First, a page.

The pious Constantine, then, is the light which breaks through the darkness of tyranny. His victory is commemorated with his adoption of the title Victor (νικητής, nikētēs), and the emperor became the first to recognise the “sole sovereignty of God” (that Constantine took this title after 324 CE is attested in epigraphic evidence; see Barnes, Constantine and Eusebius, p. 77). The direct connection between Constantine’s acknowledgement of the Christian deity as supreme, and his taking up of sole rulership of a re-united empire is made abundantly clear by Eusebius. In his Martyrs of Palestine, it is notable that Eusebius places the following criticism of the tetrarchy, drawing upon the words of Homer (Iliad II.204-205), into the mouth of the first martyr he mentions, Procopius: “The rule of many is not good; let there be one ruler and one king.” Constantine now has dominion over the “whole human race” (or at least over the Roman world), but this has only been made possible due to God’s divine intervention, and the emperor’s recognition of this. There is a significant connection here between Constantine and Augustus (for a discussion of this phenomenon, see also the commentaries on the Colossus of Constantine and the Life of Constantine I.39). When Octavian emerged victorious from the civil wars, and the Roman Republic ceased, he took the name Augustus. As Elaine Fantham has argued, the significance of the title Augustus is its connection to the divine – it is not merely honourific, but religious (“Ovid’s Fasti,” p. 200). In Ovid’s Fasti I.609-610, the etymological roots of the name, which means holy, or consecrated, are traced, and the poet suggests that “Augustus” embodies within it the very notion of the empire’s expansion (augeo means to increase/grow). Moreover, its connection to augury (augurium) evokes divine blessing and power. The victory of Octavian, his taking up of sole rulership of the new Roman empire, and the role of the divine in this is therefore embodied in his adoption of the appellation Augustus.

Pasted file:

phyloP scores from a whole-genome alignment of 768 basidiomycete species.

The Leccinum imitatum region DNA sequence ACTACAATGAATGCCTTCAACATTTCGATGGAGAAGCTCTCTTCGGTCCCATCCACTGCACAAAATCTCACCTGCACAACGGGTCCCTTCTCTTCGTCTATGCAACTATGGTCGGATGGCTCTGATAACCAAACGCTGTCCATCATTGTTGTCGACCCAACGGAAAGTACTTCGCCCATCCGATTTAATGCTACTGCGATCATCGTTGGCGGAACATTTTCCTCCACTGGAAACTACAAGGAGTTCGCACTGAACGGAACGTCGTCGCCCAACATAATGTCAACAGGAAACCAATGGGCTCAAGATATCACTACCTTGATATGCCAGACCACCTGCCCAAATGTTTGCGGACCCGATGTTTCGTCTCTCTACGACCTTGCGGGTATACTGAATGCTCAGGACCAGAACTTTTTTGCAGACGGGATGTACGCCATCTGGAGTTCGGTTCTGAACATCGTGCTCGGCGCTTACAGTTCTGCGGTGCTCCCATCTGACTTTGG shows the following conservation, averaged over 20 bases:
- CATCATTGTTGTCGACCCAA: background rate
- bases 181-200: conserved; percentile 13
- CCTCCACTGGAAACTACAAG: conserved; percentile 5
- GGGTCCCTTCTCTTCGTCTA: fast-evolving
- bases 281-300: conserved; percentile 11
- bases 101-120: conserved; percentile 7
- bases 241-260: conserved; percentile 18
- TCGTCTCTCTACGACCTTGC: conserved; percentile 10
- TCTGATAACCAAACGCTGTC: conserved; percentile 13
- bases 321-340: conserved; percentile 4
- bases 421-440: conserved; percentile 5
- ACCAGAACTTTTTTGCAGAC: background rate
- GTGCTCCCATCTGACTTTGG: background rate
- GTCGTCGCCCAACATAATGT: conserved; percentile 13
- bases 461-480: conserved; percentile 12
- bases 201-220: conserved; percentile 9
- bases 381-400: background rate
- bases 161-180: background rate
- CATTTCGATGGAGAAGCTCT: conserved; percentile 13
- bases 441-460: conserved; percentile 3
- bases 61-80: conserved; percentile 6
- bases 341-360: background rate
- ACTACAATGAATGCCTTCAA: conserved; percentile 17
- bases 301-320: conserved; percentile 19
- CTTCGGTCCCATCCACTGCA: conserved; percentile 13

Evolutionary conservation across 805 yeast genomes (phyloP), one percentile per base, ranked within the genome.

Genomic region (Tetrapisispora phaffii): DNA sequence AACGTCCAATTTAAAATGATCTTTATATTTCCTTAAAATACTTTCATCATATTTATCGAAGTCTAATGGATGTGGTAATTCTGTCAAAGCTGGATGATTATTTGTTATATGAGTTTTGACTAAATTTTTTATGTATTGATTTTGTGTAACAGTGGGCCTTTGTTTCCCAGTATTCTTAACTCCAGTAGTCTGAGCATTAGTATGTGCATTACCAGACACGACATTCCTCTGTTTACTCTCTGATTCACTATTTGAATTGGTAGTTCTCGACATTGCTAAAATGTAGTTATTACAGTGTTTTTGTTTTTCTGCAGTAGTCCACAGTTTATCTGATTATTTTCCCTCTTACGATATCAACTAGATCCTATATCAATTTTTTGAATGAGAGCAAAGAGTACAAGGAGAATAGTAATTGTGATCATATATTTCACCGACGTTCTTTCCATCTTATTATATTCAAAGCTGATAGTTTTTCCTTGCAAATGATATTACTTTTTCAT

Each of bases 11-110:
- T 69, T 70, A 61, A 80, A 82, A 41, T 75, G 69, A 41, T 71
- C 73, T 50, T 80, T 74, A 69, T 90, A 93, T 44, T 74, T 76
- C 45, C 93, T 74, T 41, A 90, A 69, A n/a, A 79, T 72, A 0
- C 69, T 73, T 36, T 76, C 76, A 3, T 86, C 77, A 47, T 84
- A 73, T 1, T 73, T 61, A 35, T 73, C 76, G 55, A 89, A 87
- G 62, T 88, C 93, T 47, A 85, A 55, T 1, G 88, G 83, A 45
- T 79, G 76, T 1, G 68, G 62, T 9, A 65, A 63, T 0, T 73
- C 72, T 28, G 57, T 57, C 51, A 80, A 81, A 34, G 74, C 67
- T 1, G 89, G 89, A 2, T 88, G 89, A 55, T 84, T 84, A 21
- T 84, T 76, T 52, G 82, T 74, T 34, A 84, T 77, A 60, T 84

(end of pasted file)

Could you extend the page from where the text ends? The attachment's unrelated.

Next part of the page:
Similarly, Constantine, who like Augustus will take the Roman empire into a new age of prosperity and unity adopts the title Victor, which Eusebius explains was chosen to express his success granted by the Supreme Deity. Paul Stephenson argues that the taking of the name Victor was a “rather literal fulfilment of the exhortation hoc signo victor eris” (rendered in Greek by Eusebius as τούτῳ νίκα, toutō nika) the message Constantine received from Christ through a vision prior to the battle of the Milvian Bridge (see Life of Constantine I.28; Stephenson, Roman Emperor, Christian Victor, p. 216). Indeed, an imperial “Letter to the East” from Constantine, which Eusebius preserves, issued after the victory over Licinius in 324 CE (for a discussion of this document see Life of Constantine II.33), is signed in the name of Victor Constantinus Maximus Augustus. The benefits of a united empire for Christianity were recognised earlier in the third century by Origen, Against Celsus II.30, who argues that if Augustus had not “fused together into one monarchy the many populations of the earth,” then it would have been much more difficult for the message of Jesus to spread. This is partly, Origen suggests, because nations would still be warring with each other, as they did before Augustus’s time. For Origen, Augustus’s sole rulership of a unified empire and the Pax Romana were all part of God’s divine plan to disperse the message of Christ. For Eusebius, Constantine’s supreme authority, which unlike Augustus the emperor rightly attributed to God, is beneficial for Christians in that ill treatment of them ceases. However, his claim is bigger than this; with Constantine as the sole head of the empire, under God’s direction, the entire Roman populace rejoiced in the “expectation of continued blessings in the future.” Blessings for the empire are more secure now that the emperor recognises the one true God.